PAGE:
I was in Washington, D.C. a couple of weekends ago with an old AP Art History/Humanities student of mine to go museum hopping and as you can image we ran into a few of the pieces from the AP Art History 250 curriculum. So excited to share some of our *unexpected* finds!
Migration Series, Jacob Lawrence
Panel no. 49 was not on display the day we went but a few other notable pieces were there. The Phillips Collection owns the whole series and it seems that they rotate out the various panels randomly. It was very powerful to see them in person especially in a room full of other African-American art, like Kara Walker. The juxtaposition created a nice dialogue of African-American struggles throughout the past century.
George Washington, Jean-Antoine Houdon (Bronze version)
The original from the 250 is actually in the Virginia State Capitol in Richmond (which I accidentally missed while on a family trip…); however we stumbled upon a bronze copy of the exact statue while roaming around Embassy Row near Dupont Circle. It took us a couple of seconds going “No, that can’t be it?” “Wait, that’s it.” “Let’s cross the street to get a better look.” And then ending in giddy laughter. And even more serendipitous, the statue was outside the Society of the Cincinnati, which was founded in 1783 by 6,000 officers of the Continental Army and their French counterparts. I learned all about this society from a random man on the sidewalk that was a hereditary member and attending a party that evening inside!
Vietnam Memorial, Maya Lin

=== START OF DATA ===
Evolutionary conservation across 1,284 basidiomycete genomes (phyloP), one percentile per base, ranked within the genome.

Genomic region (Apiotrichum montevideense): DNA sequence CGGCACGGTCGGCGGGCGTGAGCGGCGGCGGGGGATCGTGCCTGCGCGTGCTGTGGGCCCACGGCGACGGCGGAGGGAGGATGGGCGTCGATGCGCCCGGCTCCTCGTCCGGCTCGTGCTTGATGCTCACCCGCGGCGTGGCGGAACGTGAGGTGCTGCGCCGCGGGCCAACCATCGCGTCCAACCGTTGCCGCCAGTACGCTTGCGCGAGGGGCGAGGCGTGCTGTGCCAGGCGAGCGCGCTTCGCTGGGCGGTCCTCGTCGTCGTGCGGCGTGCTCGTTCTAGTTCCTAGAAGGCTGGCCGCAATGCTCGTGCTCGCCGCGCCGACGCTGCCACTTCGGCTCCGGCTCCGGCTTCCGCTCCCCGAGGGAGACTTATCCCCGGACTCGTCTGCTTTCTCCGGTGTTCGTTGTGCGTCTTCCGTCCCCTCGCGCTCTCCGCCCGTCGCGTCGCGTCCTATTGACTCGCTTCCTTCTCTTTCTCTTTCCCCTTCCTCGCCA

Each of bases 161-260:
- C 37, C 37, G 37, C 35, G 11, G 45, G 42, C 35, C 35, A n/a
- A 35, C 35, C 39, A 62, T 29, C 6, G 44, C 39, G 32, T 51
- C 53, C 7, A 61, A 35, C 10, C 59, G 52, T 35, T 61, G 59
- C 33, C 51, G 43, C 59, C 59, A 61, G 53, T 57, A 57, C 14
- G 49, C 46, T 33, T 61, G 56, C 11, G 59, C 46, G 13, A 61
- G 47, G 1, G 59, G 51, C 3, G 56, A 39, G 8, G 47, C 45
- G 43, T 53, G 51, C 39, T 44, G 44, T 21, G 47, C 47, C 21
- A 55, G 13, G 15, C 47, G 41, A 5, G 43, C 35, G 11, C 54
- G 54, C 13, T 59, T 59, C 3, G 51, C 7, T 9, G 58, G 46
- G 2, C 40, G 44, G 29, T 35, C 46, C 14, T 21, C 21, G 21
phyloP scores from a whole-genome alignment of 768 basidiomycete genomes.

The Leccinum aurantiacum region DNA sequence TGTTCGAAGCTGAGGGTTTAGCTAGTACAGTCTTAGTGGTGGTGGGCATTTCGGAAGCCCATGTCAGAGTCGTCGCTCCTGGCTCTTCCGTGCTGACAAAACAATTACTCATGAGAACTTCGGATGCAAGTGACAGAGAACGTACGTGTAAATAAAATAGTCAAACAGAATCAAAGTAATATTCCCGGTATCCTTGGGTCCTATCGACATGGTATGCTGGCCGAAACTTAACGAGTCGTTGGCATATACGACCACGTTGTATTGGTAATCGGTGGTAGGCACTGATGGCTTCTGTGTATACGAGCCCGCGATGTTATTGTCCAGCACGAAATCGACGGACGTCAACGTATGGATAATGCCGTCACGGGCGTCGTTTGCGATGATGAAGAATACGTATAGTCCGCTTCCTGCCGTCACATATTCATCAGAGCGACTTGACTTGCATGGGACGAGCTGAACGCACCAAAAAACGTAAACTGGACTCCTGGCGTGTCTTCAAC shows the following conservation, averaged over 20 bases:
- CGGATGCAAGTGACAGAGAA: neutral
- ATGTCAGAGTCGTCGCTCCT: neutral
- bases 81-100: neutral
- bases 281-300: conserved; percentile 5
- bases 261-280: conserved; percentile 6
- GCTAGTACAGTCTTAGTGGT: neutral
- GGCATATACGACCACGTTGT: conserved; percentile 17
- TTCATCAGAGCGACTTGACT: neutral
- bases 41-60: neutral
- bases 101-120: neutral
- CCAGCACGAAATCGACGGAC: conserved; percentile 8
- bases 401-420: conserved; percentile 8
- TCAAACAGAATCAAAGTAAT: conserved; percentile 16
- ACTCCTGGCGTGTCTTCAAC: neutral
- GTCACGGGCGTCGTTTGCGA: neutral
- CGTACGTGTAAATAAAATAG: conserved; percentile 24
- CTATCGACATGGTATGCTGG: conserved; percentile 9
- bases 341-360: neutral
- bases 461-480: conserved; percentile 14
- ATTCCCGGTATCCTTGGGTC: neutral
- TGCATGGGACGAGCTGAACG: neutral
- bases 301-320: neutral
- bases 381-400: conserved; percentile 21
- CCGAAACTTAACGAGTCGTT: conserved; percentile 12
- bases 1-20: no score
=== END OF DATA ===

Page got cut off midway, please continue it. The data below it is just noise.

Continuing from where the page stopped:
This piece is kinda hard to miss, especially if you are doing the “monuments” round. It was especially touching while we were there because there were families placing flags for their dearly departed and there were some information papers left around with short biographies of the fallen left by loved ones. I read one of the papers that talked about the high school this soldier went to, the names of his parents, and wife. It makes these names come to life when you can learn about their background.
Woman Holding a Balance, Johannes Vermeer
This painting was part of the show Vermeer and the Masters of Genre Painting: Inspiration and Rivalry at the National Gallery of Art and really THE reason I was in D.C. The whole show was fantastic (Vermeer is my favorite artist) but it was especially rewarding to see Woman Holding a Balance because it was not on display when I was in D.C. this past summer.
Ok so you can argue I didn’t see “the” jade cong from the 250 but with Prehistoric art I am less picky. Here is a collection of jade congs from the Freer-Sackler Galleries. This museum was such an unexpected delight, I am definitely warming up to Asian art now that I teach AP World History.